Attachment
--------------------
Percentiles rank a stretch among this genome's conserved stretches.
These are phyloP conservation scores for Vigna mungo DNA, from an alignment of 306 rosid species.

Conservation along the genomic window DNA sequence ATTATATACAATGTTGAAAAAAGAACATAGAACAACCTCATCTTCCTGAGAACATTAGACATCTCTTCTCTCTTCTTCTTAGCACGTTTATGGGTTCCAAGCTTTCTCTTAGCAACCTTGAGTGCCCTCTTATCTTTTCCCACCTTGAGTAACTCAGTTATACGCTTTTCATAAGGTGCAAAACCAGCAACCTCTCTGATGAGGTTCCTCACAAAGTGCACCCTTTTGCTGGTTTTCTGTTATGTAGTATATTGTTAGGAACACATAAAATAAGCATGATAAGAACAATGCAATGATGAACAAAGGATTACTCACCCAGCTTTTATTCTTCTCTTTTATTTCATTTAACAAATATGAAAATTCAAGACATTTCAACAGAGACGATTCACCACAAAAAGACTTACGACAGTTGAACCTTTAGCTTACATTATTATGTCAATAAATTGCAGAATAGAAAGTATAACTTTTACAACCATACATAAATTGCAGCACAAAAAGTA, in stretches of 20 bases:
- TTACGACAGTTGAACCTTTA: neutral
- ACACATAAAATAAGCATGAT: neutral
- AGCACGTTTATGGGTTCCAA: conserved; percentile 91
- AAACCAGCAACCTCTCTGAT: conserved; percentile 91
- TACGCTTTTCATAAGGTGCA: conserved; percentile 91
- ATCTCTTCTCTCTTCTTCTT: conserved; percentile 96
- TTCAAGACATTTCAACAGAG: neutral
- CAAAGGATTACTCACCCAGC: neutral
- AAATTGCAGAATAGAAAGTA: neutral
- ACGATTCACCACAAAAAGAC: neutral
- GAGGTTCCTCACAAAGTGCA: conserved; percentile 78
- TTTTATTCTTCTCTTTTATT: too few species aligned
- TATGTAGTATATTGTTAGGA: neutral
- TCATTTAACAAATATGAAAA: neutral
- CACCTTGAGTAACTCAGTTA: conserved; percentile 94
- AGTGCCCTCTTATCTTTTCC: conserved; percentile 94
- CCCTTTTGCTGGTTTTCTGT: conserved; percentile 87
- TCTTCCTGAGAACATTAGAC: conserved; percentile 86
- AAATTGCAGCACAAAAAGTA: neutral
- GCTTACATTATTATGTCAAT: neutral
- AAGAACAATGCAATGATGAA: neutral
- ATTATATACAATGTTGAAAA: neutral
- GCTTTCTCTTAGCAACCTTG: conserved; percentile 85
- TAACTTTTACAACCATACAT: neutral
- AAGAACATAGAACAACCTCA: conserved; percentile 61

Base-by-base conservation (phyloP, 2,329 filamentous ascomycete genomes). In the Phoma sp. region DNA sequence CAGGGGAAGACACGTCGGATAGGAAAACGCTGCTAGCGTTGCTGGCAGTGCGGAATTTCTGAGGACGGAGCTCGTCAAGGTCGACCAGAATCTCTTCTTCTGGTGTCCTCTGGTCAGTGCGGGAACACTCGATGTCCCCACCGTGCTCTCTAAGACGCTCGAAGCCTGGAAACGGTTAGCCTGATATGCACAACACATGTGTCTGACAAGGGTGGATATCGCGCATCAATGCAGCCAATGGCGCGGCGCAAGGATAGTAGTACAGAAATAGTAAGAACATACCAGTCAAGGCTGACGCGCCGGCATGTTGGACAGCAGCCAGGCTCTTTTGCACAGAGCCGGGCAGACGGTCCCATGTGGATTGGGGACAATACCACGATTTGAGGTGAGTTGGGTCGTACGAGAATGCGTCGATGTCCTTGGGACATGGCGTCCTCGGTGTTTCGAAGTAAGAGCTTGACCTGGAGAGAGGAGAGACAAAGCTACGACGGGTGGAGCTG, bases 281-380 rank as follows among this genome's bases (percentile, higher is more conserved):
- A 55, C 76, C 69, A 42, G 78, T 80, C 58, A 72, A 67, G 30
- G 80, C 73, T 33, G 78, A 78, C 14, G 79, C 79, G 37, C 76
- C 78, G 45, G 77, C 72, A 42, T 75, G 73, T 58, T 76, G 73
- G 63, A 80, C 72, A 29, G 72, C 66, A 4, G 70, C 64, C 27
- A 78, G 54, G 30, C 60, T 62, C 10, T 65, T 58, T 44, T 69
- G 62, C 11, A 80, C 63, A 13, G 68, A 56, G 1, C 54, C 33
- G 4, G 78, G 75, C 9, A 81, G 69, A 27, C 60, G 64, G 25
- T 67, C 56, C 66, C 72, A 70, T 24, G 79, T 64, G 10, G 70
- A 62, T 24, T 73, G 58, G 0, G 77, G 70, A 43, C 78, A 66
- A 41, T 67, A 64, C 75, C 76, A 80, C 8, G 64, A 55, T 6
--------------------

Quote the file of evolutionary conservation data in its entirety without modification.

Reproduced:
Percentiles rank a stretch among this genome's conserved stretches.
These are phyloP conservation scores for Vigna mungo DNA, from an alignment of 306 rosid species.

Conservation along the genomic window DNA sequence ATTATATACAATGTTGAAAAAAGAACATAGAACAACCTCATCTTCCTGAGAACATTAGACATCTCTTCTCTCTTCTTCTTAGCACGTTTATGGGTTCCAAGCTTTCTCTTAGCAACCTTGAGTGCCCTCTTATCTTTTCCCACCTTGAGTAACTCAGTTATACGCTTTTCATAAGGTGCAAAACCAGCAACCTCTCTGATGAGGTTCCTCACAAAGTGCACCCTTTTGCTGGTTTTCTGTTATGTAGTATATTGTTAGGAACACATAAAATAAGCATGATAAGAACAATGCAATGATGAACAAAGGATTACTCACCCAGCTTTTATTCTTCTCTTTTATTTCATTTAACAAATATGAAAATTCAAGACATTTCAACAGAGACGATTCACCACAAAAAGACTTACGACAGTTGAACCTTTAGCTTACATTATTATGTCAATAAATTGCAGAATAGAAAGTATAACTTTTACAACCATACATAAATTGCAGCACAAAAAGTA, in stretches of 20 bases:
- TTACGACAGTTGAACCTTTA: neutral
- ACACATAAAATAAGCATGAT: neutral
- AGCACGTTTATGGGTTCCAA: conserved; percentile 91
- AAACCAGCAACCTCTCTGAT: conserved; percentile 91
- TACGCTTTTCATAAGGTGCA: conserved; percentile 91
- ATCTCTTCTCTCTTCTTCTT: conserved; percentile 96
- TTCAAGACATTTCAACAGAG: neutral
- CAAAGGATTACTCACCCAGC: neutral
- AAATTGCAGAATAGAAAGTA: neutral
- ACGATTCACCACAAAAAGAC: neutral
- GAGGTTCCTCACAAAGTGCA: conserved; percentile 78
- TTTTATTCTTCTCTTTTATT: too few species aligned
- TATGTAGTATATTGTTAGGA: neutral
- TCATTTAACAAATATGAAAA: neutral
- CACCTTGAGTAACTCAGTTA: conserved; percentile 94
- AGTGCCCTCTTATCTTTTCC: conserved; percentile 94
- CCCTTTTGCTGGTTTTCTGT: conserved; percentile 87
- TCTTCCTGAGAACATTAGAC: conserved; percentile 86
- AAATTGCAGCACAAAAAGTA: neutral
- GCTTACATTATTATGTCAAT: neutral
- AAGAACAATGCAATGATGAA: neutral
- ATTATATACAATGTTGAAAA: neutral
- GCTTTCTCTTAGCAACCTTG: conserved; percentile 85
- TAACTTTTACAACCATACAT: neutral
- AAGAACATAGAACAACCTCA: conserved; percentile 61

Base-by-base conservation (phyloP, 2,329 filamentous ascomycete genomes). In the Phoma sp. region DNA sequence CAGGGGAAGACACGTCGGATAGGAAAACGCTGCTAGCGTTGCTGGCAGTGCGGAATTTCTGAGGACGGAGCTCGTCAAGGTCGACCAGAATCTCTTCTTCTGGTGTCCTCTGGTCAGTGCGGGAACACTCGATGTCCCCACCGTGCTCTCTAAGACGCTCGAAGCCTGGAAACGGTTAGCCTGATATGCACAACACATGTGTCTGACAAGGGTGGATATCGCGCATCAATGCAGCCAATGGCGCGGCGCAAGGATAGTAGTACAGAAATAGTAAGAACATACCAGTCAAGGCTGACGCGCCGGCATGTTGGACAGCAGCCAGGCTCTTTTGCACAGAGCCGGGCAGACGGTCCCATGTGGATTGGGGACAATACCACGATTTGAGGTGAGTTGGGTCGTACGAGAATGCGTCGATGTCCTTGGGACATGGCGTCCTCGGTGTTTCGAAGTAAGAGCTTGACCTGGAGAGAGGAGAGACAAAGCTACGACGGGTGGAGCTG, bases 281-380 rank as follows among this genome's bases (percentile, higher is more conserved):
- A 55, C 76, C 69, A 42, G 78, T 80, C 58, A 72, A 67, G 30
- G 80, C 73, T 33, G 78, A 78, C 14, G 79, C 79, G 37, C 76
- C 78, G 45, G 77, C 72, A 42, T 75, G 73, T 58, T 76, G 73
- G 63, A 80, C 72, A 29, G 72, C 66, A 4, G 70, C 64, C 27
- A 78, G 54, G 30, C 60, T 62, C 10, T 65, T 58, T 44, T 69
- G 62, C 11, A 80, C 63, A 13, G 68, A 56, G 1, C 54, C 33
- G 4, G 78, G 75, C 9, A 81, G 69, A 27, C 60, G 64, G 25
- T 67, C 56, C 66, C 72, A 70, T 24, G 79, T 64, G 10, G 70
- A 62, T 24, T 73, G 58, G 0, G 77, G 70, A 43, C 78, A 66
- A 41, T 67, A 64, C 75, C 76, A 80, C 8, G 64, A 55, T 6